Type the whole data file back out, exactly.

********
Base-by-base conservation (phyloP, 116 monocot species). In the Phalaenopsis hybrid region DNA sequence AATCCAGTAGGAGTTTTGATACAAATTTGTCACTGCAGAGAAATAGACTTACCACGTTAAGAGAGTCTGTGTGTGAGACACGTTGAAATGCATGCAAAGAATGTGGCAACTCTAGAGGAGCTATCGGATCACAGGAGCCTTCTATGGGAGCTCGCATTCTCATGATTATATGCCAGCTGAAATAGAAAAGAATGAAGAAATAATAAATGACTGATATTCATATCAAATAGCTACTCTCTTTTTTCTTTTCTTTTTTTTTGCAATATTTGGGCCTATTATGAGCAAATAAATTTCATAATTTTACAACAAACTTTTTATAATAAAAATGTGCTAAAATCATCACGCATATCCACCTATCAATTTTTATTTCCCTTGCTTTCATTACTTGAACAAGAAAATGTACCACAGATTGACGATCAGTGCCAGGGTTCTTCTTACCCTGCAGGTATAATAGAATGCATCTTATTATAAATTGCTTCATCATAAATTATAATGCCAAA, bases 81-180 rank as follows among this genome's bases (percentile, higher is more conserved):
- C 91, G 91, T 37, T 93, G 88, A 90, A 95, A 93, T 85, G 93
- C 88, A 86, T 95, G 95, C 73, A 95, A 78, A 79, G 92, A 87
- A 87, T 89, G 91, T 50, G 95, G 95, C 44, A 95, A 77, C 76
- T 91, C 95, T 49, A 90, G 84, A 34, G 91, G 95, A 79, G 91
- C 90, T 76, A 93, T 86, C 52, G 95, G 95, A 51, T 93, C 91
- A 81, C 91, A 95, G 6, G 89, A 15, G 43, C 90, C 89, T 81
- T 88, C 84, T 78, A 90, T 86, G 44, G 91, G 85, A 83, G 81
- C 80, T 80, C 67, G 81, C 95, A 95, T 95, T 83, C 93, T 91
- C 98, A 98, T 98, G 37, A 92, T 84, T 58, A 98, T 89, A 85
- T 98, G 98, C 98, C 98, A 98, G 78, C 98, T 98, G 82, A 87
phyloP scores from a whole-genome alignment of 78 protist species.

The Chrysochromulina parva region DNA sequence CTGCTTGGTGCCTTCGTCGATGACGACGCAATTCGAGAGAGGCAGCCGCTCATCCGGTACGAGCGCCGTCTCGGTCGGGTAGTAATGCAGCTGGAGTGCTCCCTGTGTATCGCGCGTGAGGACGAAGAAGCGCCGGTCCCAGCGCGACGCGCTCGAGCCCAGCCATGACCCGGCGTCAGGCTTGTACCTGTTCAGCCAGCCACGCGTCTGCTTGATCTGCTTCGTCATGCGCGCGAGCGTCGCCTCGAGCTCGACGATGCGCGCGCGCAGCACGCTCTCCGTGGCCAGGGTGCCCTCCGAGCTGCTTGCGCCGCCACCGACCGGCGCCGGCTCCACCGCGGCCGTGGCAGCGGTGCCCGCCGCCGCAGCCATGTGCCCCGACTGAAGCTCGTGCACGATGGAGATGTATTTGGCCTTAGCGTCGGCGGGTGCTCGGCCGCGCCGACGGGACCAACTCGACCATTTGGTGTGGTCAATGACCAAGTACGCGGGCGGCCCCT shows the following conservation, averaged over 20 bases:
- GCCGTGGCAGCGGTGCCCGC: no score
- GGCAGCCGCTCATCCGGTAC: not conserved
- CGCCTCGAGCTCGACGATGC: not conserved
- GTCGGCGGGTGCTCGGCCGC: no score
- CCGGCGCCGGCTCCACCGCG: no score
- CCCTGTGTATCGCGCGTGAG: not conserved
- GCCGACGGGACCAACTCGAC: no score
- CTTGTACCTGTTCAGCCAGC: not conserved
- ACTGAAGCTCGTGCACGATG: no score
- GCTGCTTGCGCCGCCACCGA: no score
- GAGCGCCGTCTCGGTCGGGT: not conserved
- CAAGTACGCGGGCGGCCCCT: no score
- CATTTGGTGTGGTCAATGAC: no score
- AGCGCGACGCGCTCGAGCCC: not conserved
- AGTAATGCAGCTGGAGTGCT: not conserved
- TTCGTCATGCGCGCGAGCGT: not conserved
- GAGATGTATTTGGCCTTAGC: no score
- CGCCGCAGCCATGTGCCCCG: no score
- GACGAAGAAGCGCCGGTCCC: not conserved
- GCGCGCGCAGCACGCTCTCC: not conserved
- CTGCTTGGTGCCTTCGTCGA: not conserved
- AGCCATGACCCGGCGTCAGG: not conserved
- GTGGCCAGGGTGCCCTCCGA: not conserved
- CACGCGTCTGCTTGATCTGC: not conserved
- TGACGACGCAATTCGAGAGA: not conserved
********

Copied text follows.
Base-by-base conservation (phyloP, 116 monocot species). In the Phalaenopsis hybrid region DNA sequence AATCCAGTAGGAGTTTTGATACAAATTTGTCACTGCAGAGAAATAGACTTACCACGTTAAGAGAGTCTGTGTGTGAGACACGTTGAAATGCATGCAAAGAATGTGGCAACTCTAGAGGAGCTATCGGATCACAGGAGCCTTCTATGGGAGCTCGCATTCTCATGATTATATGCCAGCTGAAATAGAAAAGAATGAAGAAATAATAAATGACTGATATTCATATCAAATAGCTACTCTCTTTTTTCTTTTCTTTTTTTTTGCAATATTTGGGCCTATTATGAGCAAATAAATTTCATAATTTTACAACAAACTTTTTATAATAAAAATGTGCTAAAATCATCACGCATATCCACCTATCAATTTTTATTTCCCTTGCTTTCATTACTTGAACAAGAAAATGTACCACAGATTGACGATCAGTGCCAGGGTTCTTCTTACCCTGCAGGTATAATAGAATGCATCTTATTATAAATTGCTTCATCATAAATTATAATGCCAAA, bases 81-180 rank as follows among this genome's bases (percentile, higher is more conserved):
- C 91, G 91, T 37, T 93, G 88, A 90, A 95, A 93, T 85, G 93
- C 88, A 86, T 95, G 95, C 73, A 95, A 78, A 79, G 92, A 87
- A 87, T 89, G 91, T 50, G 95, G 95, C 44, A 95, A 77, C 76
- T 91, C 95, T 49, A 90, G 84, A 34, G 91, G 95, A 79, G 91
- C 90, T 76, A 93, T 86, C 52, G 95, G 95, A 51, T 93, C 91
- A 81, C 91, A 95, G 6, G 89, A 15, G 43, C 90, C 89, T 81
- T 88, C 84, T 78, A 90, T 86, G 44, G 91, G 85, A 83, G 81
- C 80, T 80, C 67, G 81, C 95, A 95, T 95, T 83, C 93, T 91
- C 98, A 98, T 98, G 37, A 92, T 84, T 58, A 98, T 89, A 85
- T 98, G 98, C 98, C 98, A 98, G 78, C 98, T 98, G 82, A 87
phyloP scores from a whole-genome alignment of 78 protist species.

The Chrysochromulina parva region DNA sequence CTGCTTGGTGCCTTCGTCGATGACGACGCAATTCGAGAGAGGCAGCCGCTCATCCGGTACGAGCGCCGTCTCGGTCGGGTAGTAATGCAGCTGGAGTGCTCCCTGTGTATCGCGCGTGAGGACGAAGAAGCGCCGGTCCCAGCGCGACGCGCTCGAGCCCAGCCATGACCCGGCGTCAGGCTTGTACCTGTTCAGCCAGCCACGCGTCTGCTTGATCTGCTTCGTCATGCGCGCGAGCGTCGCCTCGAGCTCGACGATGCGCGCGCGCAGCACGCTCTCCGTGGCCAGGGTGCCCTCCGAGCTGCTTGCGCCGCCACCGACCGGCGCCGGCTCCACCGCGGCCGTGGCAGCGGTGCCCGCCGCCGCAGCCATGTGCCCCGACTGAAGCTCGTGCACGATGGAGATGTATTTGGCCTTAGCGTCGGCGGGTGCTCGGCCGCGCCGACGGGACCAACTCGACCATTTGGTGTGGTCAATGACCAAGTACGCGGGCGGCCCCT shows the following conservation, averaged over 20 bases:
- GCCGTGGCAGCGGTGCCCGC: no score
- GGCAGCCGCTCATCCGGTAC: not conserved
- CGCCTCGAGCTCGACGATGC: not conserved
- GTCGGCGGGTGCTCGGCCGC: no score
- CCGGCGCCGGCTCCACCGCG: no score
- CCCTGTGTATCGCGCGTGAG: not conserved
- GCCGACGGGACCAACTCGAC: no score
- CTTGTACCTGTTCAGCCAGC: not conserved
- ACTGAAGCTCGTGCACGATG: no score
- GCTGCTTGCGCCGCCACCGA: no score
- GAGCGCCGTCTCGGTCGGGT: not conserved
- CAAGTACGCGGGCGGCCCCT: no score
- CATTTGGTGTGGTCAATGAC: no score
- AGCGCGACGCGCTCGAGCCC: not conserved
- AGTAATGCAGCTGGAGTGCT: not conserved
- TTCGTCATGCGCGCGAGCGT: not conserved
- GAGATGTATTTGGCCTTAGC: no score
- CGCCGCAGCCATGTGCCCCG: no score
- GACGAAGAAGCGCCGGTCCC: not conserved
- GCGCGCGCAGCACGCTCTCC: not conserved
- CTGCTTGGTGCCTTCGTCGA: not conserved
- AGCCATGACCCGGCGTCAGG: not conserved
- GTGGCCAGGGTGCCCTCCGA: not conserved
- CACGCGTCTGCTTGATCTGC: not conserved
- TGACGACGCAATTCGAGAGA: not conserved